Technique:

Picot Edge For Macrame

It is common to start macrame projects by tying a lot of strands to one other strand with lark’s head knots. This is a sturdy and practical way to start, but it could have a little more detail, especially if your starting edge will be prominent in your design. This tutorial covers how to start your project with a picot edge.

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You can apply this project to whatever knotting you’re doing, but you’ll need an even number of strands (or a multiple of the number of rows per picot) to make it work. This method requires pinning, so you’ll have to work on something pinnable like cork panels.

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Pin down a horizontal strand to knot over. I pin at one side and leave the other loose, but this preference. Start with a lark’s head knot, but with the tails pointing up instead of down. Tighten it evenly by matching the ends of the tails and pulling them together.

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Add a pin just above the horizontal strand and tighten the knot around it.

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Pull one strand back under the horizontal, and tie a half hitch knot with it. This forms a double half hitch knot on the right side of the start point. Don’t pull the strand down all the way straight before adding the second half hitch – it’s really easy to loosen up that lark’s head knot when you do this. It might take a little practice to be able to tighten the half hitch without loosening the lark’s head.

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Then do the same on the other side – working strand under the horizontal, then a half hitch.

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It should look like this when it’s finished.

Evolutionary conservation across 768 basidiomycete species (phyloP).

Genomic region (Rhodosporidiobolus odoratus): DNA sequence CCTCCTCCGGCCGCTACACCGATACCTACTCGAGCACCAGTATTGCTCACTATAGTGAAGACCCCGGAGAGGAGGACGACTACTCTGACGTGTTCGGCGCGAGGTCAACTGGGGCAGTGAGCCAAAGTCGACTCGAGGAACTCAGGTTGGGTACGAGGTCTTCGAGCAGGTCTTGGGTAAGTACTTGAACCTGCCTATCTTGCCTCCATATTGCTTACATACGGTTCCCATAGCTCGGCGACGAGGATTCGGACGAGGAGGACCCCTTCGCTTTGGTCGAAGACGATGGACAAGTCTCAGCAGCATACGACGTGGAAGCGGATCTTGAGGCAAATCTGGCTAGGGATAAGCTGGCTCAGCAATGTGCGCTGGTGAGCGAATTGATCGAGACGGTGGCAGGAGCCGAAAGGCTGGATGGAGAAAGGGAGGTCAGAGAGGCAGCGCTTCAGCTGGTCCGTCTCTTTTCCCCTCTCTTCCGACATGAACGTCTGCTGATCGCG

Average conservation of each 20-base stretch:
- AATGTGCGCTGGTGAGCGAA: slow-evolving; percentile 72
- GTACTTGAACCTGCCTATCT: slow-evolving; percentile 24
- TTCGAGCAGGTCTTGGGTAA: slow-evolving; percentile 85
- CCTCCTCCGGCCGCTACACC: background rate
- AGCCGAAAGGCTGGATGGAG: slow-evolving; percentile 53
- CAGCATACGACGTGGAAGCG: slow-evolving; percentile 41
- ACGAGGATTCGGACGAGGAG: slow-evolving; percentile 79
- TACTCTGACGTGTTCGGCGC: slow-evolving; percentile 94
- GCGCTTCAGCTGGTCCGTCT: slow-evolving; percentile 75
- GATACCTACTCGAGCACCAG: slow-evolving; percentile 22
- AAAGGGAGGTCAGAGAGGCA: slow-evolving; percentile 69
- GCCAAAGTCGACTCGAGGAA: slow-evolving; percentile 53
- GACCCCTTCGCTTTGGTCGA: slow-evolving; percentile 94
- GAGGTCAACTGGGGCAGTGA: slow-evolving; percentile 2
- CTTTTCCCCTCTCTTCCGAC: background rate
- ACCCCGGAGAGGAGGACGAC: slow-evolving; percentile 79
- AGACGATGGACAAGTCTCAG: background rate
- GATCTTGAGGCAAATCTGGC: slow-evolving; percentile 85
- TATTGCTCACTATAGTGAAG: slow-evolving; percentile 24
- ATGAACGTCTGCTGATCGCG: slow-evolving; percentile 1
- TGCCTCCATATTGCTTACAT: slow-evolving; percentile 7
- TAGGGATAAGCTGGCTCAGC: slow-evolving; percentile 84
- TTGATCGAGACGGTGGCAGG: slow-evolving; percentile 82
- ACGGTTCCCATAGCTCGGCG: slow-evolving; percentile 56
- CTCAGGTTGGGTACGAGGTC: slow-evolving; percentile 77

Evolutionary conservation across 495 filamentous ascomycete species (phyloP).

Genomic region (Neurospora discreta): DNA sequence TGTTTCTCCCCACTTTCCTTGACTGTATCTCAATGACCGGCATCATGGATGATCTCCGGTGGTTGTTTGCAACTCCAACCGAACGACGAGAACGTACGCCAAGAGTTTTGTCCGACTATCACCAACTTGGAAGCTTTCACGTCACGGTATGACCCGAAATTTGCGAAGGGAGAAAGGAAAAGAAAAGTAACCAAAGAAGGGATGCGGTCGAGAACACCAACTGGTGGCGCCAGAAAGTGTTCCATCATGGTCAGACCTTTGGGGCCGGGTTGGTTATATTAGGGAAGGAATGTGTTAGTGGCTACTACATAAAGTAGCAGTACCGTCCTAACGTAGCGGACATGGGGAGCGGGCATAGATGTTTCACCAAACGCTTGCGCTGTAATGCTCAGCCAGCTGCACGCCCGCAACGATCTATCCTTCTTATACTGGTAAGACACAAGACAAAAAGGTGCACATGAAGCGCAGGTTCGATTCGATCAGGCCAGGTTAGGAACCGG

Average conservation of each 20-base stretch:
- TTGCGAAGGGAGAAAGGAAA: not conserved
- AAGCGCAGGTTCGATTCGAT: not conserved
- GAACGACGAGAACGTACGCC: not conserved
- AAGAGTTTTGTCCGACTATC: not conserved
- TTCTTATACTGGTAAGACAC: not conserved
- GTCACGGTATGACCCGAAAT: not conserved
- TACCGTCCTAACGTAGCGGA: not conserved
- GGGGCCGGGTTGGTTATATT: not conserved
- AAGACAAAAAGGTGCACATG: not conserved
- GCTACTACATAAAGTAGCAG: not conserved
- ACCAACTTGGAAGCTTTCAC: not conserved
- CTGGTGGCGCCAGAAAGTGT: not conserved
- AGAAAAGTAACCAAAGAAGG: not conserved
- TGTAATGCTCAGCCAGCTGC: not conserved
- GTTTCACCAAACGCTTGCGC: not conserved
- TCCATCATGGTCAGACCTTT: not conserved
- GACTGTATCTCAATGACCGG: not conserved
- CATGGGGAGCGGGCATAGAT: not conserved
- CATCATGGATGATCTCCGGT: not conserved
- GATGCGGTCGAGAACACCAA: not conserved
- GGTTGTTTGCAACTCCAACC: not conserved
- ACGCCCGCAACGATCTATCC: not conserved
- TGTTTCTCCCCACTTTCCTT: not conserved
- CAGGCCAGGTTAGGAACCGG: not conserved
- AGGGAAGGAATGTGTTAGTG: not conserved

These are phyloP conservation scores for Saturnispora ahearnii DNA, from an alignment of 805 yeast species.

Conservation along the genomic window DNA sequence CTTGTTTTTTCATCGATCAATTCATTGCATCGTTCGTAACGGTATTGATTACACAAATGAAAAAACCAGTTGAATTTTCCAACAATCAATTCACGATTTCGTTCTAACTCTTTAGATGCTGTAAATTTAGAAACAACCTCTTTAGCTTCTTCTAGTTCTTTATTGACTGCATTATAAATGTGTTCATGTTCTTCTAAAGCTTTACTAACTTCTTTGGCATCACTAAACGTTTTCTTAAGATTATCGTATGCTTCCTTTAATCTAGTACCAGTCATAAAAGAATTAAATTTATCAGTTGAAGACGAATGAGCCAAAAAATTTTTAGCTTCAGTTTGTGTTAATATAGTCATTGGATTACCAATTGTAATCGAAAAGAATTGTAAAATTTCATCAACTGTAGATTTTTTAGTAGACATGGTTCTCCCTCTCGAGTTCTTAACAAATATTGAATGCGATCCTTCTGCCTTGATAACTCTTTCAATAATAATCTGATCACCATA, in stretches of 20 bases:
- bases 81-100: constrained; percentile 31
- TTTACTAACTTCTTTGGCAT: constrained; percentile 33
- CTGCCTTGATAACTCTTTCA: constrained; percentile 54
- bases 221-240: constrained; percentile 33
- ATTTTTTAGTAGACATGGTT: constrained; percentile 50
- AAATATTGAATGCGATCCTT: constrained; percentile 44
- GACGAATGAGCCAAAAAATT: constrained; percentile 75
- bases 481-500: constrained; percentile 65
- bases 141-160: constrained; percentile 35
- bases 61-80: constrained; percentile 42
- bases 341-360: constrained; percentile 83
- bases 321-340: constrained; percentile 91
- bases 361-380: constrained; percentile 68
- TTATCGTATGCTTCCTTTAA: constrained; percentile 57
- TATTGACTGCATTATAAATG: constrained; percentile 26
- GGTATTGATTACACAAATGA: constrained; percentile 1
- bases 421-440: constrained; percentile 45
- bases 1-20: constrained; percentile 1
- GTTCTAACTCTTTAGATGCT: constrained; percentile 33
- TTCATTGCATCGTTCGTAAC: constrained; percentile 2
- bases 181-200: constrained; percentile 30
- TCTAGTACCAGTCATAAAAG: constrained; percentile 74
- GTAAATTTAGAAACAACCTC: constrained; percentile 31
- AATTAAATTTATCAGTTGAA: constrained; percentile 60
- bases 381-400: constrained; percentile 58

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Add a second pin just behind the first. This will hold the second loop.

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This strand is worked identically to the first, except that it’s worked around the first knot. Tie a lark’s head knot the same way.

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It won’t tighten as well, but that’s okay.

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Bring the strand under the horizontal and tie a half hitch.

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It may help to keep one finger on the other strand near the pin while you tighten this side.

 

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Repeat on the other side.

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Repeat all of this for every strand you want to use. Add another pin behind the others to tie around.

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Lark’s head and then half hitches.

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In theory you can add as many strands as your inner tiny rainbow fan wants, but in practice you’ll need to consider the kind of string you’re working with and how the project will be used. Drapey cotton won’t hold up a lot of little loops, but it could be beautiful if the start of your project will actually be the bottom when it’s finished.

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It’s easiest to work each group of strands out some distance on the horizontal strand, then slide it together with the rest when all of your knots are tied.

 

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